Cristina, you are a genius! You just sent those coup-inciting filthy rich farmers packing, and you unveiled a master plan that will show Argentinians the extent of your generosity, vowing to put those billions of dollars of tax exports to use on the things the poor and the struggling working class need — roads, public hospitals, unexpensive housing. If only I could believe you!
As I write this, I've just finished hearing President Cristina Fernández de Kirchner's speech on the national broadcasting signal (Cadena Nacional) which she had used only once before. I'm posting it now, on the day after the speech, because I just posted something else, something personal about my weekend, something of no importance.
I must say this — Cristina showed that she's not beyond reflection and change, and everybody took note of that. That that simple fact is a huge relief shows clearly how low our political culture has gone. The President, in the most contorted fashion, acknowledged that the government made a mistake, and asked for forgiveness to anyone she might have offended. I bet several million of my compatriots had never dreamed they'd hear such words coming from a Kirchner.
Now for the real content of the speech, things aren't so bright. Before Cristina began, the official spokesman read aloud a decree that will be published tomorrow, creating a "Social Redistribution Programme", which will be funded by the mobile tax exports on soybean whenever they climb above the 35% mark, and will be in charge of building public healthcare centers, roads and "popular homes". The Programme will be "decentralized", said the Prez; the national government will leave it to the provinces and municipalities to implement what they need. So far, so good.
Now, the Kirchners have been doing this kind of "federal decentralization" for years — it works by giving money to politically obedient governors and denying it to provinces ruled by the opposition (opposition doesn't mean just a different party — anyone who disobeys is opposition). There's no sign that this time it will be different. The Programme's funds will be administered mainly by Federal Planning Minister Julio De Vido, who has the power to do whatever he wants with great chunks of the budget.
At no time during her 30-minute speech did the President explain why this plan is presented to the public now and not before, or why the extra couple of billions that might be collected from farmers couldn't be replaced by the US$4 billion they're spending on a bullet train for the rich. It's obvious the Programme was made up in the last few days, and we Argentinians know perfectly well that such great plans never come to fruition, mainly because middlemen divert (steal) the funds.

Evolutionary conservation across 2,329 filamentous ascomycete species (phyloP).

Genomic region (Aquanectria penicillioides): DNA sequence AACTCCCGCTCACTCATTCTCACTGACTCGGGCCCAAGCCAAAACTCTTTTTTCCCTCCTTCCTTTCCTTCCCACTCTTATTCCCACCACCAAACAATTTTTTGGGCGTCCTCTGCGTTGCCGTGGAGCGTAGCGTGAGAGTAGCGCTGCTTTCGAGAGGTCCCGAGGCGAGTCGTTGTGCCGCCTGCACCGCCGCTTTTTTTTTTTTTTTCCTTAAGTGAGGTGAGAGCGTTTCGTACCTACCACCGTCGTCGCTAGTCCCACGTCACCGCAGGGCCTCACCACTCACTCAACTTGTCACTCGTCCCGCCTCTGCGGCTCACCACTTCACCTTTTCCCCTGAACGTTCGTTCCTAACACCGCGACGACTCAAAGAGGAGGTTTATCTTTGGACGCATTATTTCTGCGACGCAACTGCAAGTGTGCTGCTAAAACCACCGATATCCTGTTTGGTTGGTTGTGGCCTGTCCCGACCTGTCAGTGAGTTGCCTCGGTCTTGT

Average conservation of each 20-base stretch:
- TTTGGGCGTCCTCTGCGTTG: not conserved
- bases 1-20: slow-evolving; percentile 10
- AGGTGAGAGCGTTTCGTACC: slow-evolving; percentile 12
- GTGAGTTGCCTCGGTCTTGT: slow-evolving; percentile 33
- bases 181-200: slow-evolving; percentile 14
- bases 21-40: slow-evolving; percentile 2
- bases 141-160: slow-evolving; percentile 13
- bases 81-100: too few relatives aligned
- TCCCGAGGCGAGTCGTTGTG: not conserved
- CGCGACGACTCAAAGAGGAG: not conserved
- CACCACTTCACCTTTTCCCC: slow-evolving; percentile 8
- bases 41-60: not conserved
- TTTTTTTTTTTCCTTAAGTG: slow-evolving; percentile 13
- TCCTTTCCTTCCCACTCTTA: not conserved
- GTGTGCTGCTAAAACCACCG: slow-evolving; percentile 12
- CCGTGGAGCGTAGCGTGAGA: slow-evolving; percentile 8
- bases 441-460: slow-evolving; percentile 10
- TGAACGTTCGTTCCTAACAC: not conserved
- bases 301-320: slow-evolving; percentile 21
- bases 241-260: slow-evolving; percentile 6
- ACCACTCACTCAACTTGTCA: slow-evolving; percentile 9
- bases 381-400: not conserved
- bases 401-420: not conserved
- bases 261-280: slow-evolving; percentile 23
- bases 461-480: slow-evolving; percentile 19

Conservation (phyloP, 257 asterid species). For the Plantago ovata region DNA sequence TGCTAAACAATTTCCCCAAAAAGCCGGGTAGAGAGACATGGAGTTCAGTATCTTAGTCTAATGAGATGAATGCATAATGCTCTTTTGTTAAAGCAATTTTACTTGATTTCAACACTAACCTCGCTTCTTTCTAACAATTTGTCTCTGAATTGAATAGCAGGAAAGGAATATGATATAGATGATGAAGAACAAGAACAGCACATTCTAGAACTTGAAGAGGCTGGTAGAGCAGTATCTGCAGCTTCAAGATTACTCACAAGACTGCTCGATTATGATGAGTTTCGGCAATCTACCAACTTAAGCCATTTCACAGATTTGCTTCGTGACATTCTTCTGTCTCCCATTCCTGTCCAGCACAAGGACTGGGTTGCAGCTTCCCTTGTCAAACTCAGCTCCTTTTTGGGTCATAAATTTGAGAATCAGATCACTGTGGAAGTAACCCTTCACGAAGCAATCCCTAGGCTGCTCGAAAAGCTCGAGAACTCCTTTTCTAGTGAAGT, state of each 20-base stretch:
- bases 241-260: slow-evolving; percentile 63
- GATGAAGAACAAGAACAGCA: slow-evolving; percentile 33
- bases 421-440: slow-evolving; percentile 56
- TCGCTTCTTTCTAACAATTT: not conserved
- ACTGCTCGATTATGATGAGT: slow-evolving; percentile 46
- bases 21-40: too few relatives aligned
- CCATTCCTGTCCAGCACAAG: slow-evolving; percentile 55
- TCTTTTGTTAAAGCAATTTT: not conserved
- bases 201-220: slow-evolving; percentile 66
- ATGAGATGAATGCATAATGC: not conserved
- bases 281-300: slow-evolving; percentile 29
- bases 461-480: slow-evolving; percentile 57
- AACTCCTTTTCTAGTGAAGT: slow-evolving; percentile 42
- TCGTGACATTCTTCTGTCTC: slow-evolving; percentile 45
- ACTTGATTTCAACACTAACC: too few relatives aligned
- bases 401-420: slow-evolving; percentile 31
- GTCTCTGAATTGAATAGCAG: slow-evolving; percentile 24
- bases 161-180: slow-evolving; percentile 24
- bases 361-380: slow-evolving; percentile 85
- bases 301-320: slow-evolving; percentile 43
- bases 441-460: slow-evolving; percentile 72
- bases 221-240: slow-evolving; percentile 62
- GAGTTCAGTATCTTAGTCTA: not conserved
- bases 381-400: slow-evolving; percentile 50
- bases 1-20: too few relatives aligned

Cristina said we're not in a crisis anymore, which is right, I believe. If so, however, our useless, yes-people-filled Congress should reclaim its duty to manage the national budget, which they gave away (in violation of the Constitution) years ago because we were in an emergency. The emergency is over, right?
Moreover, the need for a paternalist, strong-handed government is over as well. We don't need an Evita lookalike implementing her version of a Great Leap Forward. We need a federal state that lets the provinces have their own money and manage it, not granting them leftovers from an unconstitutional tax. Only allied governors and government-addicted mayors were invited to Cristina's speech, to nod and smile and applaud. No room was allowed for dissent. The Kirchners firmly believe they're the only ones who know how to run the country, and they refuse to hear, let alone follow, other people's opinions.
Cristina did one thing right: she noted that it all began because a certain specific group of people, who on average are doing quite well compared to the average, refused to accept that the state took away part of their profits (again). Of course, we all knew that, and it's a testimony of the profound ignorance of the Kirchners that they turned a focalized reaction against tax collection into a divisive countrywide revolt that brought down their image and caused huge losses of money and time for everyone.
Here are links to the coverage of the speech, in Spanish:
- El Gobierno anunció que las retenciones móviles financiarán un plan social (La Nación)
- Cristina anunció un plan social con fondos de las retenciones (Clarín)
- La presidenta anunció un plan social solventado con las retenciones móviles (La Capital)
- Cristina "descentralizó" la distribución de las retenciones y pidió perdón (Rosario3)
- "El error fue la ingenuidad de tocar la renta extraordinaria de un sector" (Crítica Digital)
- and this article published this morning, which follows Cristina's speech so closely that it's obvious it was leaked to the most government-friendly newspaper: ¿Podría pasar? (Página/12)